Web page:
The use of environmental, social and governance (or “ESG”) analysis in pension investing is controversial. It has been the subject of intense political interest (at least by the lights of the usually sleepy world of retirement plan regulatory policymaking). The Department of Labor has promulgated dueling ESG rules under successive presidential administrations. And as of this writing, a motion is pending in the Northern District of Texas on behalf of 25 states to preliminarily enjoin the Biden administration’s more ESG-solicitous rule. Yet from the perspective of plan fiduciaries evaluating whether to use ESG factors to guide investment, a more practical consideration than partisan back and forth has been concern that such investments might unleash a rash of fiduciary breach litigation from the private plaintiffs’ bar.
But for defined benefit plans, other legal developments in the last few years have largely mooted that prospect. In 2020, the Supreme Court issued a decision in Thole v. U.S. Bank, 140 S. Ct. 165 (2020), substantially narrowing standing for suits by participants in such plans on a 5-4 party line vote carried by the conservative majority. In that case, participants sued plan fiduciaries alleging that those fiduciaries had mismanaged the assets of their plan. The defendants argued that the participants lacked Article III standing, because they had no injury-in-fact: the defined benefit plan would be required to pay participants the same benefits regardless of how well or how poorly its investments performed. The plaintiffs invoked both traditional principles of the common law of trusts (which informed ERISA and which permit breach of fiduciary duty suits against trustees even in the absence of a loss to a trust beneficiary) and their statutory right to assert the claims of the plan itself under ERISA §§ 502(a)(2) and (3).
The Court sided with the defendants. It held that the interests of participants in defined benefit plans were not analogous to trusts and that Congress’s delegation of statutory enforcement authority to participants could not itself give rise to a concrete injury. The plaintiffs “received all of their vested pension benefits so far, and they are legally entitled to receive the same monthly payments for the rest of their lives. Winning or losing this suit would not change the plaintiffs’ monthly pension benefits.” And so barring a suggestion “the mismanagement of the plan was so egregious that it substantially increased the risk that the plan and the employer would fail and be unable to pay the participants’ future pension benefits,” the plaintiffs lacked standing.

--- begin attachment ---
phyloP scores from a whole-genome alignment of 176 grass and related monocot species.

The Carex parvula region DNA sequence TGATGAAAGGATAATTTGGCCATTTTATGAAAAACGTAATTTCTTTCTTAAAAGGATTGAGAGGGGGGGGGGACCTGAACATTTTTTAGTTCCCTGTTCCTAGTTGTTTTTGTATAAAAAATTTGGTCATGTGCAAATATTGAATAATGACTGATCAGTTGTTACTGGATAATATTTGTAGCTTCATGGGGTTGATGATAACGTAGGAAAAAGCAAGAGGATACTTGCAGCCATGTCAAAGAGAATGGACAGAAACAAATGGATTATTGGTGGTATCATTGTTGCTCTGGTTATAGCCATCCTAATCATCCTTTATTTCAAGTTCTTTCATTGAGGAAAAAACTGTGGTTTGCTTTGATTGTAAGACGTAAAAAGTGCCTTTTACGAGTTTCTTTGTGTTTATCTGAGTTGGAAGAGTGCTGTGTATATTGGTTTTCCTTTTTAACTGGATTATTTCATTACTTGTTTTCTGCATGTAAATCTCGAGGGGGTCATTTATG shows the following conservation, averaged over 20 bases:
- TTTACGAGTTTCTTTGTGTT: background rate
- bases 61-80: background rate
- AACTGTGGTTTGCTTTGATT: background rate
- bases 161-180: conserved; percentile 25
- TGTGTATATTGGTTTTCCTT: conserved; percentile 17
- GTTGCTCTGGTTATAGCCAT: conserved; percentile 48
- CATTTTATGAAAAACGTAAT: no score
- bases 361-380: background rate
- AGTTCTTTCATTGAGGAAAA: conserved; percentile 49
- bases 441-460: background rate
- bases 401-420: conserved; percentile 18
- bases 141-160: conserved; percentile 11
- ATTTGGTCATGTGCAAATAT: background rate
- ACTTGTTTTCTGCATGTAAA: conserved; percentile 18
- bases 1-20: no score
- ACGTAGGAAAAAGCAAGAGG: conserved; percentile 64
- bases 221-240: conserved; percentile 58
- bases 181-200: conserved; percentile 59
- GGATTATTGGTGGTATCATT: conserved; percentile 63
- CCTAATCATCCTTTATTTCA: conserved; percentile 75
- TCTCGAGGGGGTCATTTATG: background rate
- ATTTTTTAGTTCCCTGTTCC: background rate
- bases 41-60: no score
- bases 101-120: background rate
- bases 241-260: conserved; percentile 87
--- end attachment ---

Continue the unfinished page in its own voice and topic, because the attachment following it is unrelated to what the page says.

A recent, non-ERISA case illustrates how these principles applied to a circumstance analogous to the ESG case. Texas statute prohibits the state’s public pension systems from investing in companies that boycott the state of Israel or otherwise engage in the “BDS movement”—a Palestinian-led social movement promoting the use of boycotts, divestment, and sanctions against Israel. See Tex. Gov’t Code § 808.051. Haseeb Abdullah, a participant in two Texas public pension plans, sued alleging constitutional claims under the Freedom of Speech Clause, the Establishment Clause, and the Due Process Clause. Abdullah v. Paxton, 65 F.4th 204 (5th Cir. 2023). But the court never reached the (perhaps dubious) merits of these claims, instead holding that Abdullah lacked standing to pursue his claims. The participant plaintiff’s theory was in part that the Texas divestment statute required the retirement systems to make investment decisions based on the state’s policy dictates “rather than pure free market considerations.” And, citing Thole, the Fifth Circuit explained that the payments under “defined-benefit plans—by their very nature—do not fluctuate based on the value of the overall fund,” and thus the only way Abdullah could establish standing was if “the Systems [would] not be able to pay out his benefits at all when he reaches retirement.” The court found the prospect that divesting from companies that boycotted Israel would bankrupt the Texas pension system too speculative. And so it affirmed dismissal.